Short story writing is an art, there’s no mistaking that; and having read quite a lot of the genre in recent years, I do feel that stumbling upon the work of Tove Jansson has brought me to a master of the craft. It was repeated recommendations of other bloggers that pointed me in her direction, and as well as dipping into the Moomin stories, I’ve also been exploring her adult fiction. Last year I delighted in Fair Play and The Summer Book, and recently picked up Travelling Light as the ideal book to dip into while, you’ve guessed it, travelling!

travelling

The book contains twelve pieces, varying in length, and each is a little gem. For me, the test of the strength of a collection of short works is how well they take on an individual identity and how strongly they remain in the memory. With some authors I’ve read recently, there’s been a tendency for the works to blend together a little, but not here; each story is a beautifully carved piece of fiction, strong enough to stand on its own.

tove

There’s “The Summer Child”, a strange and moving tale of a little boy sent to spend the summer by sea with another family, and the differences between them, their misunderstandings and the reaching of a kind of crisis; the title story, which proves just how impossible it is to detach oneself from the rest of humanity; “The Woman Who Borrowed Memories”, a powerful and chilling tale of greed and manipulation; and “The PE Teacher’s Death”, which highlights the superficiality and hypocrisy in everyday life.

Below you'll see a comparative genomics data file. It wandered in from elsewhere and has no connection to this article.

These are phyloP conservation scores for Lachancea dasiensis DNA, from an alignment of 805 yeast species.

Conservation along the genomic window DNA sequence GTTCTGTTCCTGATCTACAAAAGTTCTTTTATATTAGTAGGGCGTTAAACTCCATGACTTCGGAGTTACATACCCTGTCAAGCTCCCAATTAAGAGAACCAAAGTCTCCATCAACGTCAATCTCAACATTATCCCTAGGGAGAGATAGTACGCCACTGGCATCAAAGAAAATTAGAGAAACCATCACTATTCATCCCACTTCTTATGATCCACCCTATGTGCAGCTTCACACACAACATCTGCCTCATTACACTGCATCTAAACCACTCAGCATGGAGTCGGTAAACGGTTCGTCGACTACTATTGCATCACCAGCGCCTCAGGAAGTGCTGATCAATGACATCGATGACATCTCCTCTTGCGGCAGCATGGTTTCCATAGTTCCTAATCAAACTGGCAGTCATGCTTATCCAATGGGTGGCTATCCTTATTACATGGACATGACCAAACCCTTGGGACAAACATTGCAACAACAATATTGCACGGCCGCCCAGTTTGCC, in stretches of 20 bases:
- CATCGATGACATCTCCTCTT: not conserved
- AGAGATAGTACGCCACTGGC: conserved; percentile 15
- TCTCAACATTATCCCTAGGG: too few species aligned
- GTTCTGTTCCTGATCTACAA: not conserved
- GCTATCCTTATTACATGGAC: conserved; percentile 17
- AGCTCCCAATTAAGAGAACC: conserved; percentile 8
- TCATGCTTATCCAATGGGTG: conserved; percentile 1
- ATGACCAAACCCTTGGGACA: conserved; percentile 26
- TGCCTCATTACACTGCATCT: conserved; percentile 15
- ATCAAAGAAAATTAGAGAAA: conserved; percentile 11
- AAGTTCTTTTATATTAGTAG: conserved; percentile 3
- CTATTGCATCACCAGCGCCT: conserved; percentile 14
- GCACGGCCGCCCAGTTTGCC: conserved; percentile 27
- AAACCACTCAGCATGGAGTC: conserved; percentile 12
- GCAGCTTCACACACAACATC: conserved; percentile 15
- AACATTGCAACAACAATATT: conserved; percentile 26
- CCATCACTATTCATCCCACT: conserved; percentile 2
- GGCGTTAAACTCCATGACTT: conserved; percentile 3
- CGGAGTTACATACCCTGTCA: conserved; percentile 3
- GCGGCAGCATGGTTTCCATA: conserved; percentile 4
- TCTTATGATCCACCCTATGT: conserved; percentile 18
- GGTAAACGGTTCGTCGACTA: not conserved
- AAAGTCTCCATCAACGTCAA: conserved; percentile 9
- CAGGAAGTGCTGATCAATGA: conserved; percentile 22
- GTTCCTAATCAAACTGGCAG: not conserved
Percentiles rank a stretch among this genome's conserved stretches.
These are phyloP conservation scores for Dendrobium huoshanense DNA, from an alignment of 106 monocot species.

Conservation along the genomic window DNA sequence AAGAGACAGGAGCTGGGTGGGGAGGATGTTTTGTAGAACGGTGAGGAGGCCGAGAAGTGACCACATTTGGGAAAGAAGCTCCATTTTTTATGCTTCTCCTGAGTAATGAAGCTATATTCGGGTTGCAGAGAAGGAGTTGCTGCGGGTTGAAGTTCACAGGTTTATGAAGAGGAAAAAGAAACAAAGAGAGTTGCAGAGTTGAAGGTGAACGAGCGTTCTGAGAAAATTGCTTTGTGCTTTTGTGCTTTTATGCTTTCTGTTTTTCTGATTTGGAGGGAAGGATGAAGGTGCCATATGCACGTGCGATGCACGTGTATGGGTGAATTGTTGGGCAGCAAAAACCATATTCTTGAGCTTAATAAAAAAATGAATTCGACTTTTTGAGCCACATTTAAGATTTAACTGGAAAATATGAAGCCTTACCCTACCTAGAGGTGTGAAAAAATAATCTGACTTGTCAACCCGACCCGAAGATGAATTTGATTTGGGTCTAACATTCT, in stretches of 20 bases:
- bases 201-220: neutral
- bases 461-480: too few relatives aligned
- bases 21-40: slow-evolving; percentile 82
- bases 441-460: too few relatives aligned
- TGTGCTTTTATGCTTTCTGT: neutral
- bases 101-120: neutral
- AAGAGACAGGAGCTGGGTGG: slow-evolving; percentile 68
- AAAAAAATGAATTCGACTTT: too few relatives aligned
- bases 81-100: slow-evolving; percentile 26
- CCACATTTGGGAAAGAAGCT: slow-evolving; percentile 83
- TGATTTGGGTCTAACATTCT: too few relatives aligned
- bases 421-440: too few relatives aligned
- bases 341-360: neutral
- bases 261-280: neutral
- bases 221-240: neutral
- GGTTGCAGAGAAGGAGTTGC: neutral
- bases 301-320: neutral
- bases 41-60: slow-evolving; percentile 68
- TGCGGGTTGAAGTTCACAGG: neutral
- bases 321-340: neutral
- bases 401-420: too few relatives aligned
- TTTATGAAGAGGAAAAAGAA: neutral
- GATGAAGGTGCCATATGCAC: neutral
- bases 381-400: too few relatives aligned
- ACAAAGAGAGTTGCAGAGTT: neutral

The stories vary in length and some of the shortest pieces are the most effective. In particular, “A Foreign City” is a powerful tale of an older gentleman lost in a strange city, unable to speak the language and ending up staying the night with a mysterious stranger. The almost Kafkaesque narrative captures the haunting quality of an alien place and is also a potent analogy of the problems of ageing, with the lapses of memory and confusion that can go with it.

young tove

The stories succeed so well because they aren’t surface level; each digs deep below the surface, revealing the motivations, the complexities of human beings and their relationships; and each throws a different light on human behaviour. And Jansson’s prose is marvellous; there really isn’t a dud in this collection, and I finished it exhilarated, desperate to read another volume of her work but wanting to save them and savour them. And the joy is I still have several more of her books ready to read!

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I feel I need to add huge kudos and admiration to Sort Of books for bringing us so much of Jansson’s work in English; the books as objects are beautiful too, so well done folks! 🙂